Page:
Ruth Jones's Stella series inspired by south Wales valleys
Everyday life in the south Wales valleys is the inspiration for Gavin and Stacey co-writer Ruth Jones's new comedy series Stella, which starts on Friday.
Comparisons with the hugely popular Barry Island-based comedy are therefore inevitable, but Jones has stressed there are few similarities with her new creation.
For one thing, she says the new show is more of a drama than Gavin and Stacey - more "gentle" but still funny, she insists.
And Stella the character, played by Jones is a very different creature to her fearsome Gavin and Stacey alter ego Nessa.
She is a single mother of three in the valleys, or "Pontyberry" to be exact, who firmly puts her family before any other aspirations and is "a bit under-confident", unlike Nessa.
Despite these differences, both characters are obviously inspired by south Wales - albeit different parts - along with its characters and accents.
"I think the valleys accent is beautiful," said the Bridgend-born actor and writer.
"I think it's poetic. I think the rhythms of the language are gorgeous to listen to and it was a joy to write it.
"And just the way people are there. I think all the people in Stella get up in the morning and want to have a good day.
"They don't actually want to have a rubbish day. There aren't any evil, nasty characters there.
"It's life's challenges. It's a gentle comedy drama."
'Bleached blonde hair'
It may be more gentle but Jones insists the script has had her laughing out loud in parts.
There is even a surreal moment or two, with a horse called Vinny making an appearance in unlikely places.
"My sister knows somebody who's a GP who went on a house visit somewhere in the valleys and there was a horse in the house, so it's based on truth," said Jones.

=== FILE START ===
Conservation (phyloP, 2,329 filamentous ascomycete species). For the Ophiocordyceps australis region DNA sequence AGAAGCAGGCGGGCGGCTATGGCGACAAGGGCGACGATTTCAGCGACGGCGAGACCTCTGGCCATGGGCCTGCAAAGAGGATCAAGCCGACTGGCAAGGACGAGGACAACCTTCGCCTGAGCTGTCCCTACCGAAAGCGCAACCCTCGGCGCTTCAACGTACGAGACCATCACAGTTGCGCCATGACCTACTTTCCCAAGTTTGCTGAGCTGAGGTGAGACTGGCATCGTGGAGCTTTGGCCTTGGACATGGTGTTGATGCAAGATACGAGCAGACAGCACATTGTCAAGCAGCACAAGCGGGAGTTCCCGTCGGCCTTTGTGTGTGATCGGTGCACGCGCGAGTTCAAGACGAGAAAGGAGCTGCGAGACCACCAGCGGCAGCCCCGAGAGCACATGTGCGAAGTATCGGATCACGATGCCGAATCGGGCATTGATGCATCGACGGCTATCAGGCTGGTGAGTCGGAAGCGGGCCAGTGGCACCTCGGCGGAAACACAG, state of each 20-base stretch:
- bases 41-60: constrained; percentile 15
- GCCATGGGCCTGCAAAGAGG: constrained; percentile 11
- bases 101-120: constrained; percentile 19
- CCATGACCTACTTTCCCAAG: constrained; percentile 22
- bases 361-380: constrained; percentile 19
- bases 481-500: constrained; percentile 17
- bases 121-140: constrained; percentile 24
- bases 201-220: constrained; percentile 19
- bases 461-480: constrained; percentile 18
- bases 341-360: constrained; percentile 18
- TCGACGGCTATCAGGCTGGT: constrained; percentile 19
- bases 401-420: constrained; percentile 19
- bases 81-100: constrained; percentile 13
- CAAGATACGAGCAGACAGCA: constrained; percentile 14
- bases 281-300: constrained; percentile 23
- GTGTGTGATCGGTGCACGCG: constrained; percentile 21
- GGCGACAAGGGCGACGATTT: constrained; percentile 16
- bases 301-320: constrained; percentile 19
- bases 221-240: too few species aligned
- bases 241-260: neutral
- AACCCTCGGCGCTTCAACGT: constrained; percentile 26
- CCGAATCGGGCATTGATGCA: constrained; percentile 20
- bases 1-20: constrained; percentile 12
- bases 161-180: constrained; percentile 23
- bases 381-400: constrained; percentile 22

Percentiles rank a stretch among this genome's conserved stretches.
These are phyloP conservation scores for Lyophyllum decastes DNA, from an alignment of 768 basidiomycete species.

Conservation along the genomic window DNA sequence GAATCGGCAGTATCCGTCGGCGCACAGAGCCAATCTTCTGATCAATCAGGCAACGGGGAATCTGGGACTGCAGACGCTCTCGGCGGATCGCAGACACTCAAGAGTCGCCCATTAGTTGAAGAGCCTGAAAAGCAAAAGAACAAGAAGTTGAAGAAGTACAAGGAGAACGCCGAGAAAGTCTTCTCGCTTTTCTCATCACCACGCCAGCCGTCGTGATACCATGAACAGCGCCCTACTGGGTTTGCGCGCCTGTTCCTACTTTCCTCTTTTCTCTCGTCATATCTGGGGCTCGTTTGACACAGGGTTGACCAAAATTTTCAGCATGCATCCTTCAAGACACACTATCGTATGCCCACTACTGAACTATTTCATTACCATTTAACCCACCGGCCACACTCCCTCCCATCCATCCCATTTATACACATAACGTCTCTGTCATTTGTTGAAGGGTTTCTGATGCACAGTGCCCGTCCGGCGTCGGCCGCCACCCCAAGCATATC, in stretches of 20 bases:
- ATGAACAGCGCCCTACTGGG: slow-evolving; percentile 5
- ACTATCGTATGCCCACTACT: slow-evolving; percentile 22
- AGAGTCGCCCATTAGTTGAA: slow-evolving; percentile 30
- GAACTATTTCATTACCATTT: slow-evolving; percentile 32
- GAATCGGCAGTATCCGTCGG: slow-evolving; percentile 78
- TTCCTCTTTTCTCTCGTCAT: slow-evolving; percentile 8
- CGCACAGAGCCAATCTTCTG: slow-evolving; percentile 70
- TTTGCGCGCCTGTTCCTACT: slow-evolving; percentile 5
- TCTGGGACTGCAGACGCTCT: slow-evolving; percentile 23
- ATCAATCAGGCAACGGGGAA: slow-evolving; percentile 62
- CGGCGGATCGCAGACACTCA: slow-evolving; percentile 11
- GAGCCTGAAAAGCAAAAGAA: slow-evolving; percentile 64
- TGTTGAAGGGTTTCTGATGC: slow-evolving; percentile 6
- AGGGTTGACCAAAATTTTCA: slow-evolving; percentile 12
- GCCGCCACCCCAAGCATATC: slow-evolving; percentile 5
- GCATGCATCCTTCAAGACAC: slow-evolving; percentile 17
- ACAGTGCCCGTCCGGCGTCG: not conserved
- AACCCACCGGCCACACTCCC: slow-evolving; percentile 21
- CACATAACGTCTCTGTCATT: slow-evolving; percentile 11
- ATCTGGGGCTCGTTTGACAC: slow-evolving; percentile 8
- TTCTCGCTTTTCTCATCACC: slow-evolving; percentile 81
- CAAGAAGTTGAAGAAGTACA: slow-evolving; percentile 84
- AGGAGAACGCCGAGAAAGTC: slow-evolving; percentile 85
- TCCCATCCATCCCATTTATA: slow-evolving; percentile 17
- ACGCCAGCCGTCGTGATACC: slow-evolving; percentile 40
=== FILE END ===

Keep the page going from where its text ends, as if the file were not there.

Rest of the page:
"In episode two, you see a horse with his head sticking out of the window!"
The series came about after the director of programmes at Sky1, Stuart Murphy - who had commissioned Gavin and Stacey while at BBC Three - asked Jones what "madness" was going on inside her head.
Jones said she and her husband David Peet, who run Cardiff-based Tidy Productions together, began thinking about a character whose life was going in a different direction to that originally expected.
"Initially I wanted to get away from it being Welsh because of Gavin and Stacey, so we did think about setting it in Bristol," she said.
'Lioness of a mother'
"But I know Wales, and we thought, 'well, it doesn't have to be Barry Island again', so we decided on the valleys, which for me is very different. It may not be for people outside of Wales but for me it was.
"Originally it was going to be six half-hours in front of an audience in a studio, but that changed to ten episodes of one hour. We knew we'd need quite a big story to fulfil that.
"The thing that we always came back to was that she'd be a lioness of a mother, with something in her past that would come back to haunt her.
"So we decided that as a teenager she'd been planning to go off to college, but she got pregnant at 16 and the whole direction of her life changed.
"And gradually we peopled this whole world around her."
As well as the regular cast, whom Jones says created a "family atmosphere" during shooting, there are also some memorable cameos.
They include big names from Wales including rugby stars Shane Williams and Mike Phillips, Wales rugby coach Warren Gatland, former boxing champion Joe Calzaghe and former Labour leader Lord Kinnock.
There are also other appearances from the likes of TV presenter Keith Chegwin and, less surprisingly, Gavin and Stacey co-writer and star James Corden.
She hopes all those ingredients will be a recipe for a warm, very human, comedy drama.
"I don't want to make things that are cynical and aggressive just because, oh my God, there's enough of that going on in the world without me adding to it," said Jones.
Stella starts on Friday 6 January at 21:00 GMT on Sky 1.